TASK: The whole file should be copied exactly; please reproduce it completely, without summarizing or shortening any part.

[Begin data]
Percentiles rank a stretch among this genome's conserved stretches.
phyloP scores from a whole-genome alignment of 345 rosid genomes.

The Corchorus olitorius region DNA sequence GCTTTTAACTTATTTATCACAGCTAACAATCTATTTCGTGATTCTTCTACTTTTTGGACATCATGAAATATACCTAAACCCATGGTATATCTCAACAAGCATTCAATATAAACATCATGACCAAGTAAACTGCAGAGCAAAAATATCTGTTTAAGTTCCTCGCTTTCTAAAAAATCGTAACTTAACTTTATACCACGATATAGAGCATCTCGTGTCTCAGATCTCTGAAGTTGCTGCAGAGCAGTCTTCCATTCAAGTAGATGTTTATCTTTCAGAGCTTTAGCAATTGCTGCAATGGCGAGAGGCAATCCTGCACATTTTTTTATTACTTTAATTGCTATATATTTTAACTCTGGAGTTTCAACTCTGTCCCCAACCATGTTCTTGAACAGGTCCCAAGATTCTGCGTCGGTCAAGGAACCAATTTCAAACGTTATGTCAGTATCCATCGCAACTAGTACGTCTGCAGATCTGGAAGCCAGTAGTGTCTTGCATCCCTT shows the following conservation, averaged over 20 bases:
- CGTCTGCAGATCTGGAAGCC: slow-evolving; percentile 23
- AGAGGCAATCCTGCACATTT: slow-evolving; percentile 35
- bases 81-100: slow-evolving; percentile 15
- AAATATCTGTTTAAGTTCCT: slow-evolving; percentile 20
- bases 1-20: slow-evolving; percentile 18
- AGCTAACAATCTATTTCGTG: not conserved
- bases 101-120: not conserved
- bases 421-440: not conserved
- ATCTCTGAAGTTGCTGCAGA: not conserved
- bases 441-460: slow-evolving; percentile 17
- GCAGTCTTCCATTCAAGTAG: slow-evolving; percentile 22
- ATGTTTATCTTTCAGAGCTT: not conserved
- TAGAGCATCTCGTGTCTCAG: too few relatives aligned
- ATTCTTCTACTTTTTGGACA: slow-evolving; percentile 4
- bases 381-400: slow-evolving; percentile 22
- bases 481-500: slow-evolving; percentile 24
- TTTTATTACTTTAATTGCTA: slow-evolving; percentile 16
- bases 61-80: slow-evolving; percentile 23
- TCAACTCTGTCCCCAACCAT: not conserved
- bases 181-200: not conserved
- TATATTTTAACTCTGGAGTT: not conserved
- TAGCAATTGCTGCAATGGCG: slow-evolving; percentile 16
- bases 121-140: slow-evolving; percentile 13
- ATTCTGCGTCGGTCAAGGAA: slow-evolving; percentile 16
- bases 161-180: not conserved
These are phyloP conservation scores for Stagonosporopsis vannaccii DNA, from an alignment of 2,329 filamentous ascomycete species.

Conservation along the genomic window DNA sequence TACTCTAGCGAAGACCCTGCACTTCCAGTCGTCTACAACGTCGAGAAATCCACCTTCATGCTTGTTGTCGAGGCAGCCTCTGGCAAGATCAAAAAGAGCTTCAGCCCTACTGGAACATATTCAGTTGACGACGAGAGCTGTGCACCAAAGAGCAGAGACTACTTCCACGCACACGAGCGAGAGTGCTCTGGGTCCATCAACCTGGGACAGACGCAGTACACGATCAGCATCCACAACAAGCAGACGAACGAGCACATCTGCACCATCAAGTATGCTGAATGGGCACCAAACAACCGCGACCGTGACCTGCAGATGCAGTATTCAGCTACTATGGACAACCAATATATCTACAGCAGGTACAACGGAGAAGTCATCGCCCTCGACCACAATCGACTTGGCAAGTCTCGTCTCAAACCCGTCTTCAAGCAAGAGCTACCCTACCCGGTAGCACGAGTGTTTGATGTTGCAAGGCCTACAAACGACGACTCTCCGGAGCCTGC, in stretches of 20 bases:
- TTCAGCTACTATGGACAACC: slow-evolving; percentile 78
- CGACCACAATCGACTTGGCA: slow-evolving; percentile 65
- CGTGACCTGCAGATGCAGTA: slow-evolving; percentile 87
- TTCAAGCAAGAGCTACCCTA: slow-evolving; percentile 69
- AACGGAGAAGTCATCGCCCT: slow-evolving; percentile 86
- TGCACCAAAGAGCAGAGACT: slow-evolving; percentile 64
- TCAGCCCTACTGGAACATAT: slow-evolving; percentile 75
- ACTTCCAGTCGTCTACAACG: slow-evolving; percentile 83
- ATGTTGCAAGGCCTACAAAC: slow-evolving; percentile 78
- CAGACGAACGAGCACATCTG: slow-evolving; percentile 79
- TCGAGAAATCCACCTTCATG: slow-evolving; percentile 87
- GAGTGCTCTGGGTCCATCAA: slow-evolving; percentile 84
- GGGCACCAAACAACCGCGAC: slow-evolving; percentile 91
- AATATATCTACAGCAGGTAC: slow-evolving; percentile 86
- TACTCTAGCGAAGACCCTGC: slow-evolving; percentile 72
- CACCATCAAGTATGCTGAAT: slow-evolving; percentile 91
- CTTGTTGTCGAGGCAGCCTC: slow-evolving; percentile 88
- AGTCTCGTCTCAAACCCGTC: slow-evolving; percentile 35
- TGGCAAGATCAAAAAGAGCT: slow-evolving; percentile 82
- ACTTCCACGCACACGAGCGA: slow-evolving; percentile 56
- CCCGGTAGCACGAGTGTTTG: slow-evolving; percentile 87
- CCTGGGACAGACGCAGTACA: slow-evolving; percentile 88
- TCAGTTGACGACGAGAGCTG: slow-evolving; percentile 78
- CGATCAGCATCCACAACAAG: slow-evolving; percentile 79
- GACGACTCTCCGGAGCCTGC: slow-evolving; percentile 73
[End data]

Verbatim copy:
Percentiles rank a stretch among this genome's conserved stretches.
phyloP scores from a whole-genome alignment of 345 rosid genomes.

The Corchorus olitorius region DNA sequence GCTTTTAACTTATTTATCACAGCTAACAATCTATTTCGTGATTCTTCTACTTTTTGGACATCATGAAATATACCTAAACCCATGGTATATCTCAACAAGCATTCAATATAAACATCATGACCAAGTAAACTGCAGAGCAAAAATATCTGTTTAAGTTCCTCGCTTTCTAAAAAATCGTAACTTAACTTTATACCACGATATAGAGCATCTCGTGTCTCAGATCTCTGAAGTTGCTGCAGAGCAGTCTTCCATTCAAGTAGATGTTTATCTTTCAGAGCTTTAGCAATTGCTGCAATGGCGAGAGGCAATCCTGCACATTTTTTTATTACTTTAATTGCTATATATTTTAACTCTGGAGTTTCAACTCTGTCCCCAACCATGTTCTTGAACAGGTCCCAAGATTCTGCGTCGGTCAAGGAACCAATTTCAAACGTTATGTCAGTATCCATCGCAACTAGTACGTCTGCAGATCTGGAAGCCAGTAGTGTCTTGCATCCCTT shows the following conservation, averaged over 20 bases:
- CGTCTGCAGATCTGGAAGCC: slow-evolving; percentile 23
- AGAGGCAATCCTGCACATTT: slow-evolving; percentile 35
- bases 81-100: slow-evolving; percentile 15
- AAATATCTGTTTAAGTTCCT: slow-evolving; percentile 20
- bases 1-20: slow-evolving; percentile 18
- AGCTAACAATCTATTTCGTG: not conserved
- bases 101-120: not conserved
- bases 421-440: not conserved
- ATCTCTGAAGTTGCTGCAGA: not conserved
- bases 441-460: slow-evolving; percentile 17
- GCAGTCTTCCATTCAAGTAG: slow-evolving; percentile 22
- ATGTTTATCTTTCAGAGCTT: not conserved
- TAGAGCATCTCGTGTCTCAG: too few relatives aligned
- ATTCTTCTACTTTTTGGACA: slow-evolving; percentile 4
- bases 381-400: slow-evolving; percentile 22
- bases 481-500: slow-evolving; percentile 24
- TTTTATTACTTTAATTGCTA: slow-evolving; percentile 16
- bases 61-80: slow-evolving; percentile 23
- TCAACTCTGTCCCCAACCAT: not conserved
- bases 181-200: not conserved
- TATATTTTAACTCTGGAGTT: not conserved
- TAGCAATTGCTGCAATGGCG: slow-evolving; percentile 16
- bases 121-140: slow-evolving; percentile 13
- ATTCTGCGTCGGTCAAGGAA: slow-evolving; percentile 16
- bases 161-180: not conserved
These are phyloP conservation scores for Stagonosporopsis vannaccii DNA, from an alignment of 2,329 filamentous ascomycete species.

Conservation along the genomic window DNA sequence TACTCTAGCGAAGACCCTGCACTTCCAGTCGTCTACAACGTCGAGAAATCCACCTTCATGCTTGTTGTCGAGGCAGCCTCTGGCAAGATCAAAAAGAGCTTCAGCCCTACTGGAACATATTCAGTTGACGACGAGAGCTGTGCACCAAAGAGCAGAGACTACTTCCACGCACACGAGCGAGAGTGCTCTGGGTCCATCAACCTGGGACAGACGCAGTACACGATCAGCATCCACAACAAGCAGACGAACGAGCACATCTGCACCATCAAGTATGCTGAATGGGCACCAAACAACCGCGACCGTGACCTGCAGATGCAGTATTCAGCTACTATGGACAACCAATATATCTACAGCAGGTACAACGGAGAAGTCATCGCCCTCGACCACAATCGACTTGGCAAGTCTCGTCTCAAACCCGTCTTCAAGCAAGAGCTACCCTACCCGGTAGCACGAGTGTTTGATGTTGCAAGGCCTACAAACGACGACTCTCCGGAGCCTGC, in stretches of 20 bases:
- TTCAGCTACTATGGACAACC: slow-evolving; percentile 78
- CGACCACAATCGACTTGGCA: slow-evolving; percentile 65
- CGTGACCTGCAGATGCAGTA: slow-evolving; percentile 87
- TTCAAGCAAGAGCTACCCTA: slow-evolving; percentile 69
- AACGGAGAAGTCATCGCCCT: slow-evolving; percentile 86
- TGCACCAAAGAGCAGAGACT: slow-evolving; percentile 64
- TCAGCCCTACTGGAACATAT: slow-evolving; percentile 75
- ACTTCCAGTCGTCTACAACG: slow-evolving; percentile 83
- ATGTTGCAAGGCCTACAAAC: slow-evolving; percentile 78
- CAGACGAACGAGCACATCTG: slow-evolving; percentile 79
- TCGAGAAATCCACCTTCATG: slow-evolving; percentile 87
- GAGTGCTCTGGGTCCATCAA: slow-evolving; percentile 84
- GGGCACCAAACAACCGCGAC: slow-evolving; percentile 91
- AATATATCTACAGCAGGTAC: slow-evolving; percentile 86
- TACTCTAGCGAAGACCCTGC: slow-evolving; percentile 72
- CACCATCAAGTATGCTGAAT: slow-evolving; percentile 91
- CTTGTTGTCGAGGCAGCCTC: slow-evolving; percentile 88
- AGTCTCGTCTCAAACCCGTC: slow-evolving; percentile 35
- TGGCAAGATCAAAAAGAGCT: slow-evolving; percentile 82
- ACTTCCACGCACACGAGCGA: slow-evolving; percentile 56
- CCCGGTAGCACGAGTGTTTG: slow-evolving; percentile 87
- CCTGGGACAGACGCAGTACA: slow-evolving; percentile 88
- TCAGTTGACGACGAGAGCTG: slow-evolving; percentile 78
- CGATCAGCATCCACAACAAG: slow-evolving; percentile 79
- GACGACTCTCCGGAGCCTGC: slow-evolving; percentile 73